The 2023 Dodge Charger Is Full of Highs and Lows
The 2023 Dodge Charger offers a mixed bag for people interested in a large sedan. On the plus size, it provides generous seating space and easy-to-use controls, including a good infotainment system. Plus, there’s no mistaking the performance, which ranges from quick to gobsmackingly fast.
However, it’s also, well, old. The platform dates back to 2006 and, despite occasional updates, feels about as current as the band AC/DC. Not that there’s anything wrong with that. In fact, U.S. News still ranked it No. 2 in the large car category, even while calling out its various highs and lows.
The 2023 Dodge Charger offers incredible muscle car performance
Let’s get the V6 out of the way early. As the base engine, it’s perfectly adequate for the task, moving the Dodge Charger to 60 mph in about 7 seconds, according to U.S. News. Baby it on the road and fuel economy of up to 30 highway mpg is possible. However, most drivers don’t buy Chargers for the V6. Not when there is a range of V8 engines to choose from.
With either the mid-range 5.7-liter or 6.4-liter Hemi options, the Charger comes alive with a sweet exhaust rumble. Check the boxes for the range-topping Hellcat, and you’ve got a seriously quick car that can hit 60 mph in 3.5 seconds and smoke almost anything in a quarter-mile race. Gas mileage doesn’t fall off that much from the V6, with the less powerful V8s still returning as much as 16/25 mpg city/highway. However, the Hellcat struggles to break 12 mpg in the city or 21 mpg on the highway.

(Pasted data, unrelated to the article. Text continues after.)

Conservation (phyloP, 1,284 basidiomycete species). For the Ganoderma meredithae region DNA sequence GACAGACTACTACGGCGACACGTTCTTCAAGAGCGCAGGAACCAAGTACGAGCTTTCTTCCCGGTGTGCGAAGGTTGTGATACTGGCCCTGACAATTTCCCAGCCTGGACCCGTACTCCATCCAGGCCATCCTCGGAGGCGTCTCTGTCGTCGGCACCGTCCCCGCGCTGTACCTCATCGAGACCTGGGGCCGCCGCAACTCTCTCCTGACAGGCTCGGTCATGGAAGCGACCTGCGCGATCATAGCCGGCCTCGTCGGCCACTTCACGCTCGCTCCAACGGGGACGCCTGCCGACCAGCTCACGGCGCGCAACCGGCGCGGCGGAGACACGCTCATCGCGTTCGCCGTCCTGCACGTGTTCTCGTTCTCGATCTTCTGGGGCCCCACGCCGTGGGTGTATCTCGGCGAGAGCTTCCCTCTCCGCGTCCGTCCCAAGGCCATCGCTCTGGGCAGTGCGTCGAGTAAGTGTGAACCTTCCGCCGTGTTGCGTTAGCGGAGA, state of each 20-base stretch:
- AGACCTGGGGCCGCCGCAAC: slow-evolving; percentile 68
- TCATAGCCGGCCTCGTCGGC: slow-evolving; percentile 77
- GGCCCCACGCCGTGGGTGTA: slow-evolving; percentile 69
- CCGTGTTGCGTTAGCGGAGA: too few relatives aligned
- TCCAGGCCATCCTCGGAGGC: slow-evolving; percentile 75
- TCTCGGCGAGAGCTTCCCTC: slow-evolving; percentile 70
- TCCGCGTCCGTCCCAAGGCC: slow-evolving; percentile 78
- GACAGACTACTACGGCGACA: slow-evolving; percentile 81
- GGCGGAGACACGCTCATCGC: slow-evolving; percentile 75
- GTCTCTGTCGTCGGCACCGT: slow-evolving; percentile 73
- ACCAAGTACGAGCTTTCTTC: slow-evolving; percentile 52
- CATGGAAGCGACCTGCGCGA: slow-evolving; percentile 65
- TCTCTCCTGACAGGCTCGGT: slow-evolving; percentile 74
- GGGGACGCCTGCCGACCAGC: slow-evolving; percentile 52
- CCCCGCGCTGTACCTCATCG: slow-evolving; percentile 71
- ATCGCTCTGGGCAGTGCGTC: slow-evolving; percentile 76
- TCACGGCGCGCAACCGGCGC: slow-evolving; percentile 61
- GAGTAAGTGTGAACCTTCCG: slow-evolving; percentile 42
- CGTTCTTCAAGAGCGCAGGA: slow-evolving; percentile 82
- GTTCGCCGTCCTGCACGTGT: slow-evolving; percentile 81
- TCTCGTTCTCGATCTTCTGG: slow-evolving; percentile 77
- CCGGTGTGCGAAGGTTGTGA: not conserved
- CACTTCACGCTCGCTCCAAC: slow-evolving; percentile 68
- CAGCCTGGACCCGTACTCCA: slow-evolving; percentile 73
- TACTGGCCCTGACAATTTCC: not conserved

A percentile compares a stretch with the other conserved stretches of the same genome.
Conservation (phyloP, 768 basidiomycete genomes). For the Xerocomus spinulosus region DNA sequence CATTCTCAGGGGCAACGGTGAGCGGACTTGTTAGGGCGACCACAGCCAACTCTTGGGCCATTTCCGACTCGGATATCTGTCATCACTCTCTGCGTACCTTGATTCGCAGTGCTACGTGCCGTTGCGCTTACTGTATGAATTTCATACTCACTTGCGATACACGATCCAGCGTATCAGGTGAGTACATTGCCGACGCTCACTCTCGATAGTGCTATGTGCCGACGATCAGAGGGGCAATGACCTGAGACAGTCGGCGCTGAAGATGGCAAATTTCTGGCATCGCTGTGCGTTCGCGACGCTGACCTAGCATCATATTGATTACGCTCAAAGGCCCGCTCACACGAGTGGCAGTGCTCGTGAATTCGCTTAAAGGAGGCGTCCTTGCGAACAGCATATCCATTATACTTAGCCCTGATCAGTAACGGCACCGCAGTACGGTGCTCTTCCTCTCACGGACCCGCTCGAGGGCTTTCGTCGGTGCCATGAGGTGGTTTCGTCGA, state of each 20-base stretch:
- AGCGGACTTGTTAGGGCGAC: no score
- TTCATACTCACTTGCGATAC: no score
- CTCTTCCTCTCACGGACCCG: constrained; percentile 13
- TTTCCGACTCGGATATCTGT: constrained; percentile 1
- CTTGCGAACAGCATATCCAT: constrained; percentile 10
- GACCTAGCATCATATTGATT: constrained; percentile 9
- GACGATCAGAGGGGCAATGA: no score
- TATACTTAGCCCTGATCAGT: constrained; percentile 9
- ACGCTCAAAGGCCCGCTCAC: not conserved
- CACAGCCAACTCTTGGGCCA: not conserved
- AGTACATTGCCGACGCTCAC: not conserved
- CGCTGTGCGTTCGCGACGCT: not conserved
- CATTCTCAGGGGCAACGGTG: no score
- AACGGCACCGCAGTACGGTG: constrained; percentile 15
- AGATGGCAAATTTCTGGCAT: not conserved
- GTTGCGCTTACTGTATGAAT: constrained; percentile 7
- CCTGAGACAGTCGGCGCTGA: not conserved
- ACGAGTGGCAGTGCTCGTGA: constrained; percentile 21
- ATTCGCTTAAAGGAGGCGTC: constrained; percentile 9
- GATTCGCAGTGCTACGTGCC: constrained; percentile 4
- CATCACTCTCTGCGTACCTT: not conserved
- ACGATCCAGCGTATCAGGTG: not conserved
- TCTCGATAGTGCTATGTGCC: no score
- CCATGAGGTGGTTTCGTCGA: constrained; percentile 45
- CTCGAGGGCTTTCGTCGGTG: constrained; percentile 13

The modern Charger is functional but dated
The Dodge Charger is incredibly modern by 1973 muscle car standards but almost embarrassingly outdated by 2023 standards. It’s a large, heavy sedan and drives like one. Steering is light but vague, and the suspension is either harsh or wallows, depending on the option package. Fortunately, the brakes are excellent and more than up for the job of stopping even the most powerful model.
Inside the 2023 Charger, it’s 2015, as that’s the last time it got a significant makeover. It’s quaint in a way, especially in an era with large touchscreens taking up room, but some of the surfaces are cheap looking and build quality is OK at best. That’s acceptable for the $34,000 SXT base model but not a $78,000 Hellcat.
Who should buy a Dodge Charger?
In its review of the 2023 Dodge Charger, Car and Driver said, “The Charger brings nostalgia to the full-size sedan segment, but after a decade of updates, its vexations can no longer be solved with more horsepower.” But that’s only half right.
More horsepower won’t solve the Charger’s shortcomings or make it better. Still, don’t discount the nostalgia factor. Without nostalgia, the original 1960s Dodge Chargers are thirsty, crude, under-braked barges that rusted out in five years. Yet, to people who owned one, there’s magic in looking at the car’s clean lines and remembering the good times.
The Charger has a loyal fan base of people who love old-school muscle cars. It appeals to them because they either remember the era fondly or missed the 1960s muscle car era completely and live vicariously through Bullitt and the Dukes of Hazard. It’s a car for people who feel a big V8 sedan makes sense, especially one that sounds like it belongs on the starting grid at Daytona.
However, people who say the Charger is a throwback to the heyday of muscle cars are also missing the point. What they fail to appreciate is the current Charger is the heyday of muscle cars. Bo and Luke Duke’s 1969 Dodge Charger couldn’t hold a tire iron to the current one. A 2023 Charger with the Scat Pack will out-accelerate, outrun, out-brake, and flat-out decimate the 1960s Charger in any category. So, while the 2023 model year may be long in the tooth, it’s also the best muscle car ever.